So far, Hawkins has made instant classics like One-Eyed Jacque IPA (named for his one-eyed schnauzer), Pacific Puffin Porter, Camp 7 Coffee Porter and Rogue River Red. From this year’s harvest, he has plans for a cranberry saison, a tribute to Bandon’s large cranberry industry. Ultimately, Hawkins aims to offer nine taps of in-house beer, plus five for guests. “Having guest taps is awesome camaraderie,” he said. “I’m not asking anybody else to carry my beers, but I’ll always be happy to carry other beers from Southern Oregon.”
To help with brewing and imminent expansion, Hawkins has hired James Petti, who, after five years at Karl Strauss Brewing Company in San Diego, launched Wavelength Brewing Company in Vista, Calif. “I’m gonna put him right to the fire when he gets here,” Hawkins said with a laugh.
From the copper-covered oven, my pizza emerged. Hawkins and I took seats in the airy dining area, warm with golden midday autumn sun that radiated off the brewpub walls, all coated with gorgeous reclaimed wood from Redmond’s Barnwood Industries. Out on the street, a horseman rode past. It was a lovely Bandon day for pizza and beer.
“The Bandon area has some phenomenal coastline,” Hawkins said, quaffing some Camp 7. “From Brookings to Florence is some of the prettiest coastline anywhere. Being in the Navy and also having sat on the back deck of a crab boat, I’ve seen the whole coast: from Cape Flattery all the way down to San Diego. And guess what? We’re right in the middle.”
Bandon Brewing Company
395 Second St. SE, Bandon
A discussion on brewery distribution took place during Portland Beer Week in June. Panelists included (from left to right) Derek Hass from Columbia Distributing, Eric Banzer-Lausberg from Migration Brewing, Marty Ochs from E3 Craft Strategies and Bob Repp from General Distributors. Photo by Patty Mamula
By Patty Mamula
For the Oregon Beer Growler
Any brewer who’s considering distribution needs a solid plan, said Derek Hass, director of craft and import at Columbia Distributing. Hass was one of four panelists at the “Distribution: The Struggle is Real!” workshop, held at The Labrewatory in Portland during Portland Beer Week in June.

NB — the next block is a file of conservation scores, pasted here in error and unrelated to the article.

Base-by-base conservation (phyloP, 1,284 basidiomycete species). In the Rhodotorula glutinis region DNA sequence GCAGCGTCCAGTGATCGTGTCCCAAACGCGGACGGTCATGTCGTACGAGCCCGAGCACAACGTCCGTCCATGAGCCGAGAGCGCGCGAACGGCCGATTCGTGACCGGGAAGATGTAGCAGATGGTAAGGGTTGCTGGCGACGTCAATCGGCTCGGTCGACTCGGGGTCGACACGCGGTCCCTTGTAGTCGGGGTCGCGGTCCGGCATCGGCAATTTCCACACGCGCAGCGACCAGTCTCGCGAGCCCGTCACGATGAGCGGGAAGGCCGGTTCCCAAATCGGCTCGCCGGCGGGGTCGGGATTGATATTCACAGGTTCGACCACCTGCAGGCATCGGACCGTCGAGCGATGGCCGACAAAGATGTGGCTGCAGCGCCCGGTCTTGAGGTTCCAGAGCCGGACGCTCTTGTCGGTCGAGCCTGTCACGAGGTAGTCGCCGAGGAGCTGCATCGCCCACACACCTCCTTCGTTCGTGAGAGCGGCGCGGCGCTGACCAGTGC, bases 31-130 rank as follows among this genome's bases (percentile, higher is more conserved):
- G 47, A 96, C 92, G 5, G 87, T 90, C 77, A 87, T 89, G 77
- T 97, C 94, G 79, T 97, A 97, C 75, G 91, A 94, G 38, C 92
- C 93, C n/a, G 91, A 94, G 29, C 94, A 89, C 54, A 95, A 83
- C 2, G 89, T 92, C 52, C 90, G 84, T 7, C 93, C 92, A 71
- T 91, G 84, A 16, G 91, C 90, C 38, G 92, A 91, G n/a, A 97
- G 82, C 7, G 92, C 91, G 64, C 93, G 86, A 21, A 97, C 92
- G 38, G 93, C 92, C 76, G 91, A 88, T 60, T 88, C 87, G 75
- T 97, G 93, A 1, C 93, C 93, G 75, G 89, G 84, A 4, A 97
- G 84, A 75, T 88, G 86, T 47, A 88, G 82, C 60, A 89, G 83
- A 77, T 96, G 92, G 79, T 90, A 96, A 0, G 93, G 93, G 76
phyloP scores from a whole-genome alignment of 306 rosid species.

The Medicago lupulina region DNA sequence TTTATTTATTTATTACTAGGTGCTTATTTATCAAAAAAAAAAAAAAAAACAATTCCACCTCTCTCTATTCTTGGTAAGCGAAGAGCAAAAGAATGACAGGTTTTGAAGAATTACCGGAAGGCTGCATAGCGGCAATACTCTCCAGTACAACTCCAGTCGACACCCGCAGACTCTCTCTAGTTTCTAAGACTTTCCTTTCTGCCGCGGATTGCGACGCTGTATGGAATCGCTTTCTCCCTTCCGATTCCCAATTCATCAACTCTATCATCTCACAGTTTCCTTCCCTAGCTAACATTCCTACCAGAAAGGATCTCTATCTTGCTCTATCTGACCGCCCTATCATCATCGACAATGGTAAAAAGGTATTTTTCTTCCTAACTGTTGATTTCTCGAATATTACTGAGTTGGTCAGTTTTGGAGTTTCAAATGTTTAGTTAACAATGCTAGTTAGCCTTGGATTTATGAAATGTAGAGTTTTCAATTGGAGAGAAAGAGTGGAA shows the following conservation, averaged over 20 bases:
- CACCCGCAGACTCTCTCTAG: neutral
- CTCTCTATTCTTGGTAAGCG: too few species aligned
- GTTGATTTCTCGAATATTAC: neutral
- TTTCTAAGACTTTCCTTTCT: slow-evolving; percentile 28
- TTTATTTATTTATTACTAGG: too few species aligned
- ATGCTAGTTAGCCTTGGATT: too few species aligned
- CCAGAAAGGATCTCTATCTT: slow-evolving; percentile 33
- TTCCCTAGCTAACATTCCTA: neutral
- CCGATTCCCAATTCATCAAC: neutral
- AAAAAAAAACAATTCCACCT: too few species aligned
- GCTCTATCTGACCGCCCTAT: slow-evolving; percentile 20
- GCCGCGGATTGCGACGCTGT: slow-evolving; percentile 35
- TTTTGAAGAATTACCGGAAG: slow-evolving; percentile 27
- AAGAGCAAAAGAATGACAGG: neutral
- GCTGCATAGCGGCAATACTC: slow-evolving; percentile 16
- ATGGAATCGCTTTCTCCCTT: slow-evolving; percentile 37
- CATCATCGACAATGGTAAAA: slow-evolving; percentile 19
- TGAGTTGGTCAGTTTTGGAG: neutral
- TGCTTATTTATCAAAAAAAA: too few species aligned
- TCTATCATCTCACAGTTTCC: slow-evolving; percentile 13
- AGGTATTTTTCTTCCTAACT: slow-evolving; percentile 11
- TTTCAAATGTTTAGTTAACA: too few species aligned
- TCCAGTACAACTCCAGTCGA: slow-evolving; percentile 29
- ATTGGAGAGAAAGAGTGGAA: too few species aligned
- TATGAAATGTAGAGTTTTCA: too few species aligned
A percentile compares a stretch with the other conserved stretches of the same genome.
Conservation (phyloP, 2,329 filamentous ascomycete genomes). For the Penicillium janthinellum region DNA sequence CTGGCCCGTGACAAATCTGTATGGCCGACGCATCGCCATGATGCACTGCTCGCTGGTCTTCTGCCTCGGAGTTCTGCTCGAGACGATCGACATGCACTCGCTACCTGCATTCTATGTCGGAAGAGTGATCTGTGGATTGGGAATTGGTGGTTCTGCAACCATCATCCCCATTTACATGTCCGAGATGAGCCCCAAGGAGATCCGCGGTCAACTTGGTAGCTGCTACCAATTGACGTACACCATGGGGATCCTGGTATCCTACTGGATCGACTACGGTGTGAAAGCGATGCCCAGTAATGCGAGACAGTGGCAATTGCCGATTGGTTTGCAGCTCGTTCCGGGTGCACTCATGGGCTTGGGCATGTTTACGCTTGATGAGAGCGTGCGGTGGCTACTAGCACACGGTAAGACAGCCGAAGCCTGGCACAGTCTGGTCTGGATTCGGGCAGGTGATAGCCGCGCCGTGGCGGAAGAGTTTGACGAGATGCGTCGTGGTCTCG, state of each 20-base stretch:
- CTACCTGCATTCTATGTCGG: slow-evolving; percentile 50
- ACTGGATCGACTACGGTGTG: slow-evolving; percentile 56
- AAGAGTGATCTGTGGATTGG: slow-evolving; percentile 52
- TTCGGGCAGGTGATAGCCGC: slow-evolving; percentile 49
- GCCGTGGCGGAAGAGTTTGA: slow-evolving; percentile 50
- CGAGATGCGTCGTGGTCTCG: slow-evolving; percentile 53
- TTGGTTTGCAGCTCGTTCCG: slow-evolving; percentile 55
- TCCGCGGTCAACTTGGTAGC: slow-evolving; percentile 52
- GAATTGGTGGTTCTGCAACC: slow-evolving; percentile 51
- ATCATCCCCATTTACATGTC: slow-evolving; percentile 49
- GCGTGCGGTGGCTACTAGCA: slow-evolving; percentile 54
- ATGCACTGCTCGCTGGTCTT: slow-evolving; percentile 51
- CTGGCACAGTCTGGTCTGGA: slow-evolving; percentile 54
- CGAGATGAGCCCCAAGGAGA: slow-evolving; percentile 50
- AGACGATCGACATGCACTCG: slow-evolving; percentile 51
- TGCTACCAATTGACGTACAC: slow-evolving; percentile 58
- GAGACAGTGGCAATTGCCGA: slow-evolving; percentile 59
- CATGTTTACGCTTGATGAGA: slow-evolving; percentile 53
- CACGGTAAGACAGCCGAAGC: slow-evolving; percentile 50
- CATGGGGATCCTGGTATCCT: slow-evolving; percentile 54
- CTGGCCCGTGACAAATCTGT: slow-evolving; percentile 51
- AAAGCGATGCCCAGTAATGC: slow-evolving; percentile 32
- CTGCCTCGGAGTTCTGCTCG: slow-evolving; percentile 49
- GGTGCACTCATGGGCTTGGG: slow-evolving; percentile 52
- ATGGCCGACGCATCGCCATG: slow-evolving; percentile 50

More than 40 people crowded into the brewery testing lab and bar to get the inside story on distribution. About half the brewers there were self-distributing, while others had a distributor or didn’t distribute at all. Several were in the planning stage of a brewery and four of them were anywhere from a few months to a year away from opening.
Panel moderator Marty Ochs was the vice president of sales at Ninkasi Brewing Company and now heads up E3 Craft Strategies to help startups with marketing and distribution.
Ochs works with 10-15 breweries a year. “Not one has an operating budget,” he said. “You can’t go to market if you don’t know what you’re going to spend when you go to market.” He emphasized that brewers should conduct a thorough market survey when considering entry into a new market. “Spend weeks, months figuring where you want to sell, what the competitions looks like, determining a budget.”
Bob Repp, vice president of craft/specialty beverage for General Distributors, also stressed the importance of planning. “What’s your budget? Capacity? How will you differentiate your brand? When looking at opening a new market, vet the distributor there. Go out and talk to buyers at bars and retailers,” he said.